Arsenal 2-1 Chelsea - A Tactical Analysis

Following two very different campaigns in the Premier League this season, fifth-placed Arsenal and champions Chelsea’s final games of 2016/17 came at Wembley in the FA Cup Final. For the former it was an opportunity at some salvation after missing out on the Champions League in what may yet turn out to be Arsène Wenger’s final year at the club; for the latter, a chance to clinch the double and create even more reason for happiness in Antonio Conte’s first.

Despite Gabriel, Laurent Koscielny and Shkodran Mustafi all being unavailable for selection, Arsenal stuck with the back three system which they’ve been using since winning away at Middlesbrough in the middle of April. As a result it led to a first start of the season for Per Mertesacker at the centre of the defence, while Danny Welbeck led the line up top – operating ahead of Mesut Özil and Alexis Sánchez in what effectively played out as a 3-4-2-1 shape.

The passing maps and general shapes of Arsenal and Chelsea during the FA Cup final, courtesy of @11Tegen11. Here you can see the similarity of their basic structures, but it also gives an idea of the varying movements that they had within them; with Arsenal being more fluid (something that would eventually go on to help them win the game).

The passing maps and general shapes of Arsenal and Chelsea during the FA Cup final, courtesy of @11Tegen11. Here you can see the similarity of their basic structures, but it also gives an idea of the varying movements that they had within them; with Arsenal being more fluid (something that would eventually go on to help them win the game).

That meant they pretty much matched Chelsea, who unlike Arsenal had no real absences to deal with. Perhaps the only question to be asked was whether Conte would opt to start Cesc Fàbregas or Nemanja Matić in the centre of midfield alongside N'Golo Kanté, the PFA Player of the Year, and the former Juventus manager opted for the more defensive option of Matić.

Regardless of both having a lot of success in their three-at-the-back variants, it was Chelsea who many thought theoretically should’ve help the upper hand in the formation match-up. Not just because they’ve been using this system for a considerably longer period of time, but also because, despite winning eight of their previous nine games, Arsenal have never actually looked entirely convincing in it. What followed during the first-half in particular, then, was quite surprising, as Wenger’s team put in by far the best performance they’ve managed since the change.

Perhaps the biggest difference between the sides was the level of midfield movement when they had the ball. From a Chelsea perspective first of all there was, if any, very little. Kanté and Matić were constantly on the same receiving line, neither showing any desire to vary their positions and get between or behind Arsenal’s initial press, and that made it very easy for Arsenal to mark them. David Luiz often had no option but to stutter on the ball and wait for something to happen around him. Their only real outlet came through the wing-backs, and on occasion Pedro, but rarely through the centre.

Kanté and Matić offered little in possession for Chelsea, the pair often taking up similar positions in front of the initial Arsenal press which didn't help their side to progress the ball up the pitch. That meant backwards and sideways passes from the centre-backs were more common than they should've been, and the same with (as Luiz does here) hopeful lofted passes up the field.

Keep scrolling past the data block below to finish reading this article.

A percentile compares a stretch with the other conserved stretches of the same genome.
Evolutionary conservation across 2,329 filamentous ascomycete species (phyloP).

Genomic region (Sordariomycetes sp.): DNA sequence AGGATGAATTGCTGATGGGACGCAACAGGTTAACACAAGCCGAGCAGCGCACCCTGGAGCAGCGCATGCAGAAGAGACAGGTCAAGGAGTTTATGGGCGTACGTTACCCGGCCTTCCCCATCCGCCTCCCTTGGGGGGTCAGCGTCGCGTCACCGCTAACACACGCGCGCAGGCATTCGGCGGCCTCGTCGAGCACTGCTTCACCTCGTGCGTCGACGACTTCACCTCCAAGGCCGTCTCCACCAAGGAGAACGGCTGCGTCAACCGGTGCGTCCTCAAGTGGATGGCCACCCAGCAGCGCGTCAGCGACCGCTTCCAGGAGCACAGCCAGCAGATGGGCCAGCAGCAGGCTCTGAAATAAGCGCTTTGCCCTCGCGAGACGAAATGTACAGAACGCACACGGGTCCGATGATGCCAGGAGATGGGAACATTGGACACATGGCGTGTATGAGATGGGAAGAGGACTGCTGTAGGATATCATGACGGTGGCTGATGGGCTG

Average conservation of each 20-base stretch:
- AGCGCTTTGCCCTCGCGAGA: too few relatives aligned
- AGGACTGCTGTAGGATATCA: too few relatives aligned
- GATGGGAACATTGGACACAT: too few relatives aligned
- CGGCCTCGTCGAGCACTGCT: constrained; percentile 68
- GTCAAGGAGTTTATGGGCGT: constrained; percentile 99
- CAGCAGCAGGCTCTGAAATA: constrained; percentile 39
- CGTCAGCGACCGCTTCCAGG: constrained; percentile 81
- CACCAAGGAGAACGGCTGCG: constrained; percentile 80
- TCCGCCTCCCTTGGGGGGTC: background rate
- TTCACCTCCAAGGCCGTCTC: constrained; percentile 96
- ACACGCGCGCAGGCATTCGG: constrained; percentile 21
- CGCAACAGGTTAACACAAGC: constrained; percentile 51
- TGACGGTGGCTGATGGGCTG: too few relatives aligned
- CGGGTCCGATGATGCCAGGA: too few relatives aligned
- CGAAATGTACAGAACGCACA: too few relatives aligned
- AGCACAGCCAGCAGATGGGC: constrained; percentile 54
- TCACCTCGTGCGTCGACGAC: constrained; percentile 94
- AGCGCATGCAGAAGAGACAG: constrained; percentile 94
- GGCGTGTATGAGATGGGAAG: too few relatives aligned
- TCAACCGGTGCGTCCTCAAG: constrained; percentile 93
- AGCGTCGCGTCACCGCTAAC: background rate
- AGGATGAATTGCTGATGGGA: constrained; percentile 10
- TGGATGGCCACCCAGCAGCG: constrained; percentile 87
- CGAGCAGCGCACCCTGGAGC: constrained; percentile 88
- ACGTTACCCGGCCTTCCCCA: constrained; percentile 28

Kanté and Matić offered little in possession for Chelsea, the pair often taking up similar positions in front of the initial Arsenal press which didn't help their side to progress the ball up the pitch. That meant backwards and sideways passes from the centre-backs were more common than they should've been, and the same with (as Luiz does here) hopeful lofted passes up the field.

By contrast, Arsenal were infinitely more fluid. Though they namely had the same number of players in the centre of the pitch as their opponents, Granit Xhaka and Ramsey were constantly assisted by Özil, who helped to create overloads on the right half of the pitch and provide the supporting movements that Chelsea were desperately lacking. Space which appeared in between Matić and Marcos Alonso was his favourite to exploit: and Arsenal were more than happy to gift him the ball there whenever the opportunity arose (the width that Hector Bellerín provided should also be mentioned as a reason for these gaps opening up).

The German was definitely the decisive factor – but he was far from the only one. Xhaka, who excelled in a role similar to this alongside Mahmoud Dahoud at Borussia Mönchengladbach, demonstrated slick passing and smart movement as the deepest midfielder, while Ramsey interchanged with both of the former Bundesliga players to create even more chaos for Chelsea. His well-timed, penetrative runs from deep to stretch play vertically were well and truly on display. All three of them were able to demonstrate their best assets, in fact, and that showed.

Two-man midfields are far from obsolete in modern football, but Conte’s side showed how vulnerable they can be when executed poorly. And a moment in the 15th minute encapsulated the huge difference between the sides almost perfectly. A clearly and understandably frustrated Luiz was forced into an ambitious pass forward when his midfielders were static and marked; then Arsenal won it and broke quickly through Sánchez and Ramsey, the Welshman being just a Gary Cahill foot (the first of two last-ditch clearances he made during Chelsea’s shaky half) away from changing the scoreline to 2-0.